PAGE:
Real and imagined suffering
About 45 years ago I read Venture to the interior by Laurens van der Post, and was impressed by something he wrote on real and imagined suffering.
It has always been one of the more frightening ironies of Afrikaner life that people like my father, who with Smuts and Botha had fought and actually suffered in the war, could forgive and begin anew, whereas others, alive today, who were never in the heart of the conflict, can still find it so hard to forgive an injury that was not even done to them, and how can there be any real beginning without forgiveness?
I noticed something similar in my experience with war crimes officers, who had neither suffered internment under the Japanese, nor even fought against them. They were more revengeful and bitter about our treatment and our suffering in prison than we were ourselves.
I have so often noticed that the suffering which is most difficult, if not impossible to forgive, is unreal, imagined suffering. There is no power on earth like imagination, and the worst, most obstinate grievances are imagined ones (Van der Post 1964:26).
At the time I was living in semi-exile in a bed-sit in Streatham, South London, and working as a bus driver for London Transport. At the time I read it I wrote in my diary (4 June 1966):
This seems to touch on the core of a rather big question of human behaviour, One is that we so often find it easier to forgive those who injure us than those who injure others; and this imagination business. Reading about life in Nazi Germany conjures up all sorts of horrors, but they are imaginary horrors, I have never experienced them. In South Africa there are probably the same horrors, but one gets used to them. This is why so many people emphatically deny that South Africa is a police state, because it does not fit their mental image of a police state. But Germans probably felt the same 30 years ago.
I seem to recollect Trevor Huddleston in his book Naught for your comfort saying how much harder it was to forgive things done to other people, because one can only imagine how they feel. And John Aitchison, questioning the value of Liberal Party rural meetings, because you know that you go to encourage them in the face of SB intimidation, but by going you only encourage the SB to step up their campaign of intimidation. But it is a selfish martyrdom attitude — a sort of “I alone can bear the suffering” kick. But they too must bear their share of suffering — we are not the ones to deny it to them. It is their privilege as members of God’s kingdom.
It is so also among the Jews. The ones who keep harping on the Nazi concentration camps are not the ones who suffered there, but those whose relatives did. In a way this is the root of altruism — a willingness to suffer for others. But it can also be selfish and self-glorifying.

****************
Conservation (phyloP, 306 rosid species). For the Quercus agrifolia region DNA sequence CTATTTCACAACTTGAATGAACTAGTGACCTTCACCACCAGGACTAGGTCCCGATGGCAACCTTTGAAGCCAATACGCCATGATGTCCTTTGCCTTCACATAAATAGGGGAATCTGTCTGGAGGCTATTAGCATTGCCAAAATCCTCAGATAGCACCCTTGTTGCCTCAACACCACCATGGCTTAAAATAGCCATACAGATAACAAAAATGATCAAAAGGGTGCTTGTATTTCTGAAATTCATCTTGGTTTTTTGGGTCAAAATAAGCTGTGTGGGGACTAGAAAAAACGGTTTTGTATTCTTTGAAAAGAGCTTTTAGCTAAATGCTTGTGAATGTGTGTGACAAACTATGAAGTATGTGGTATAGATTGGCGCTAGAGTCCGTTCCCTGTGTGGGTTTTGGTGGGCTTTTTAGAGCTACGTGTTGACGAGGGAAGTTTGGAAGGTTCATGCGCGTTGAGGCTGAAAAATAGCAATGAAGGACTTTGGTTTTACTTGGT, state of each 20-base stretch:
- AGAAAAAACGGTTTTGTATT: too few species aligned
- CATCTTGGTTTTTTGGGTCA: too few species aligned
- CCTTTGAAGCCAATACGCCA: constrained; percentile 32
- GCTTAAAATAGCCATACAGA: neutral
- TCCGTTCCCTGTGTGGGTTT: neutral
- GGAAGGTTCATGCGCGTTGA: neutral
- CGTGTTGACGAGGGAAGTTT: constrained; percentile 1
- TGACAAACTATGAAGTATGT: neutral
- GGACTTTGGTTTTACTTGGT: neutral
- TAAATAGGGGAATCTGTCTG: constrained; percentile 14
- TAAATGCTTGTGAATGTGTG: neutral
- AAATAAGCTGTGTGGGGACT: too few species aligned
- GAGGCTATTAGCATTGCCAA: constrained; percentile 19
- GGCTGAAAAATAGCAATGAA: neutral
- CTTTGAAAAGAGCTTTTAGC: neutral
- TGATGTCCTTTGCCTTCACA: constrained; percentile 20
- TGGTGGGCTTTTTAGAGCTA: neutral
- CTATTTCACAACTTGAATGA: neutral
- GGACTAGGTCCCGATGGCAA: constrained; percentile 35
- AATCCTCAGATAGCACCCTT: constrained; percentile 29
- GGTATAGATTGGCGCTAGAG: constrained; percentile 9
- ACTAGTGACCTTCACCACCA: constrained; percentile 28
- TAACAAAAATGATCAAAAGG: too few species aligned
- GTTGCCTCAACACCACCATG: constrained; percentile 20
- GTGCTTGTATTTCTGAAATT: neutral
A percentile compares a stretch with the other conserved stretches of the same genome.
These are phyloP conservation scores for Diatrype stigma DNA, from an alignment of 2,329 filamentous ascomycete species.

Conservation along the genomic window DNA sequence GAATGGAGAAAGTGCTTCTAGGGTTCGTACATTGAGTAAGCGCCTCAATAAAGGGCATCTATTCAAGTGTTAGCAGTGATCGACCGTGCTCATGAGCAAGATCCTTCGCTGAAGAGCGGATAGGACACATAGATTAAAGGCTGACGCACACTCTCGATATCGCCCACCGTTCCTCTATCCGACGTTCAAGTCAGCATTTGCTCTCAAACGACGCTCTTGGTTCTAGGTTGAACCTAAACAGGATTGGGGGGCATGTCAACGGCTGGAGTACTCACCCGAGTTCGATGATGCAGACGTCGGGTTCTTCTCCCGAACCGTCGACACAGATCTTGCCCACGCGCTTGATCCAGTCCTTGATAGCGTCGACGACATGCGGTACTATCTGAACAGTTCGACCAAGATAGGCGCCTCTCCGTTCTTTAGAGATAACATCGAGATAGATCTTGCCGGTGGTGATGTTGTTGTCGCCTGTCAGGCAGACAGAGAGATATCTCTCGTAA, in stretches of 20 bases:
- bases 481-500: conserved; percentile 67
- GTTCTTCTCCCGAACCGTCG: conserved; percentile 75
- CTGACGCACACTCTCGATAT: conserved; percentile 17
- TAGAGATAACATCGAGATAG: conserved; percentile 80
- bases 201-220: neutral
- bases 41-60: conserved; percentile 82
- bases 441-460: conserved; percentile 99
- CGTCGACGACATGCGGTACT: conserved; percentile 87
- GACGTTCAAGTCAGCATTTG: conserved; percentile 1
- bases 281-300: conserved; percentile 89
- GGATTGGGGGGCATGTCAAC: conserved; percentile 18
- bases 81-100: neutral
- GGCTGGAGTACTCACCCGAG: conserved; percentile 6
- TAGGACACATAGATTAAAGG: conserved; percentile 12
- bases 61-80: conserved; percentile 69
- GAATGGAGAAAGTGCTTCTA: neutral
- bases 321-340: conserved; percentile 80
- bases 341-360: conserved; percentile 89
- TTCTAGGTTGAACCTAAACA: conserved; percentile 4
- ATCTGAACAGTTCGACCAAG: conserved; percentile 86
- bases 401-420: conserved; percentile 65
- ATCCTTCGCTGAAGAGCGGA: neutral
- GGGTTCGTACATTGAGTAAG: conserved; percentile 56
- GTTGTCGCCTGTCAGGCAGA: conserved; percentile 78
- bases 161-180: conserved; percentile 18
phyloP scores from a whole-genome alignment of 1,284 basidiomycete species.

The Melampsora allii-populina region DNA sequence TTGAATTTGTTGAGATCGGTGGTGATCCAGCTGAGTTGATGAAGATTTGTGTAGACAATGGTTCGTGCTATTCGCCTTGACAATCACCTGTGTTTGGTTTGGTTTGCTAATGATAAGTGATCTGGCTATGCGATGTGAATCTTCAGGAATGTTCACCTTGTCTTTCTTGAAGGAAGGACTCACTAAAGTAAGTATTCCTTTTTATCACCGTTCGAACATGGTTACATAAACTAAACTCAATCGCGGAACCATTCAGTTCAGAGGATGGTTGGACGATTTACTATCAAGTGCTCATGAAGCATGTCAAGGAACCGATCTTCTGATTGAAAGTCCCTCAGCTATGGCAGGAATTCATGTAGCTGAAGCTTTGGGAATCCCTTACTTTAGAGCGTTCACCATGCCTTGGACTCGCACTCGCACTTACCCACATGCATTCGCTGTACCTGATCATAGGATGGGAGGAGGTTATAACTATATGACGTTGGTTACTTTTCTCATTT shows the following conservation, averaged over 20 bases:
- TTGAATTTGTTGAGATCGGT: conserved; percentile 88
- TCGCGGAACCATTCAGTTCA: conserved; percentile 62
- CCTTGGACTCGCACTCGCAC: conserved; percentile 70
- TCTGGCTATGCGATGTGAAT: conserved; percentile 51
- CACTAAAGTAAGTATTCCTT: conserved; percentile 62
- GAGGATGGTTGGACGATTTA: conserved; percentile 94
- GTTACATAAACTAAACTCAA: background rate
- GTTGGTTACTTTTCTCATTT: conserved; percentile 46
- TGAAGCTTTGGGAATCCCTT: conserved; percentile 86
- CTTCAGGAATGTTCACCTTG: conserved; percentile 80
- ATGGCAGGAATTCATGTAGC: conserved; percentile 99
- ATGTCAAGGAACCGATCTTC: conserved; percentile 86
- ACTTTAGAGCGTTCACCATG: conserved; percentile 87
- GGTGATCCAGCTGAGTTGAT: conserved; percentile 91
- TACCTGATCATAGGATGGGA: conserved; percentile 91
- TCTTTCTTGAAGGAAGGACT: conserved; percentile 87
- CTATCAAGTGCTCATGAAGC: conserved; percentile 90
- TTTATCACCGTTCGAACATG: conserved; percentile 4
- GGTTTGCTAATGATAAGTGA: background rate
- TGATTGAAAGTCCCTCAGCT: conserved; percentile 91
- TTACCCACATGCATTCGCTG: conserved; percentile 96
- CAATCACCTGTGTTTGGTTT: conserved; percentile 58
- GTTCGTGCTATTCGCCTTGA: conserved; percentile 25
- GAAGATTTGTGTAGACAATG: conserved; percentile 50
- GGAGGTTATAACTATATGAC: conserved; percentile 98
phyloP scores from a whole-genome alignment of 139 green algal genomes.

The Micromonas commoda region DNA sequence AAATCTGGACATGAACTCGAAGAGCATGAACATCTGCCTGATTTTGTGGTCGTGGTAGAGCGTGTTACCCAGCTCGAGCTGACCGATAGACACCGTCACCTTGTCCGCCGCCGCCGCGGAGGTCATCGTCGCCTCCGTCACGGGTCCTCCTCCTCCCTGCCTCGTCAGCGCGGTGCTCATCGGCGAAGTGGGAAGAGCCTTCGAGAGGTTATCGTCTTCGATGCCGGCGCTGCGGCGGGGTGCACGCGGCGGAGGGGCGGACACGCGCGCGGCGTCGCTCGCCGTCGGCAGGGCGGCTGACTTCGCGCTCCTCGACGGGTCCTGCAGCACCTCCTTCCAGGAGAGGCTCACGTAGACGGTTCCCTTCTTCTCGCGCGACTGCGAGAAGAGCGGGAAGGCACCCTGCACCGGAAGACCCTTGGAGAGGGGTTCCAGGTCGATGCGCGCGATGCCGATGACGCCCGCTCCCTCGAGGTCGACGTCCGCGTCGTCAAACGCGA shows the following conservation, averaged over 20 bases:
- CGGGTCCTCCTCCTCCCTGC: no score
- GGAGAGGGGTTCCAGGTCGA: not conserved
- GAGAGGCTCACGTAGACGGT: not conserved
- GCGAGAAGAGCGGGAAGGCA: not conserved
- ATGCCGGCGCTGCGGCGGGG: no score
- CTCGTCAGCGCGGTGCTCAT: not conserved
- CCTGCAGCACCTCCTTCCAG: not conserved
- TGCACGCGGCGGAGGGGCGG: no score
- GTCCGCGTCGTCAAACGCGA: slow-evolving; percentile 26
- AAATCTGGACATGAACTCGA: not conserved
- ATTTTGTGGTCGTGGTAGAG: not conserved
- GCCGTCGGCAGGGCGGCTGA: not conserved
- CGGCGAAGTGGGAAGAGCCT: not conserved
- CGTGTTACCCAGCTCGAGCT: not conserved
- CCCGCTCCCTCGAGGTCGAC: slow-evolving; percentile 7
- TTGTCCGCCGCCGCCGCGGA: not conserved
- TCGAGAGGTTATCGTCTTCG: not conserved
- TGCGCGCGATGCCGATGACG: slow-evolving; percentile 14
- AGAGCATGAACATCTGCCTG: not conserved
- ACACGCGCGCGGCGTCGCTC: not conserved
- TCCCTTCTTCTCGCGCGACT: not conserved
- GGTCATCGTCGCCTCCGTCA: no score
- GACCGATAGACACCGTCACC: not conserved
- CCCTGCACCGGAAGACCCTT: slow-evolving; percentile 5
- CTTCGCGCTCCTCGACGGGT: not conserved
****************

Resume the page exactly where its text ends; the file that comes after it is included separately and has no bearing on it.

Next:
It is something which deserves further thought.
And 45 years later I wonder what further thought one can give it. A lot has happened since then, not least the Truth and Reconciliation Commission, where the sufferings of many people were laid open to the world, and closed up again and shelved, and stored away out of sight.
A phrase from the Psalms keeps repeating in my mind as I write this: “Oppression and fraud are in its marketplace.” And some things seem in some ways not to have changed over 45 years.
Some things have changed though. Nowadays people use the word “closure” in relation to suffering, though no one seemed to use it 45 years ago. It started with journalists asking people, usually those who were close to thise who had suffered, whether they had “closure”. Now the people who are interviewed by the journalists seem to expect the question, and often answer it before it is asked. “We are looking for closure,” they say, or “now we have closure.”
I wonder about this “closure”, and what it means to those who say it, and what it means to those who asked about it. Does it mean that they are closing the book, and putting it away on the shelf, where it can stay dusty and unread, like the Cemetery of Forgotten Books in the novel The shadow of the wind, which I read recently?
Forty-five years ago we did not have the word “closure” as part of our vocabulary. No, I lie; we did. At a meeting when there was a debate and people were making interminable speeches and repeating the same old points, someone would propose “closure”, and, if accepted, the chairman would take the names of those who still wanted to speak, and when they had had their say the debate would be over, no more speakers would be allowed.
But that is not the same as the “closure” mentioned by journalists and those they interview. The new closure seems to mean something like forgetting, and 45 years ago we did not know that meaning of the word. Or perhaps it does have a similar meaning: that once you have had your say, there is to be no more talking about it.
Laurens van der Post’s thoughts seem to indicate one reason for a Truth and Reconciliation Commission being better than a war crimes tribunal. Forgiveness and reconciliation are important, but closure? Closing the book on it and forgetting it is not so good. What we forget, we will be doomed to repeat.
Forty-five years ago another saying would churn around in my head, and it seemed to mean the opposite of closure. It was a saying of Kierkegaard: “Only one thing can be remembered eternally: to have suffered for the truth.”
At requiem services we sing, of those who have died: Memory eternal!
And especially of those who have suffered for the truth: May their memory be eternal.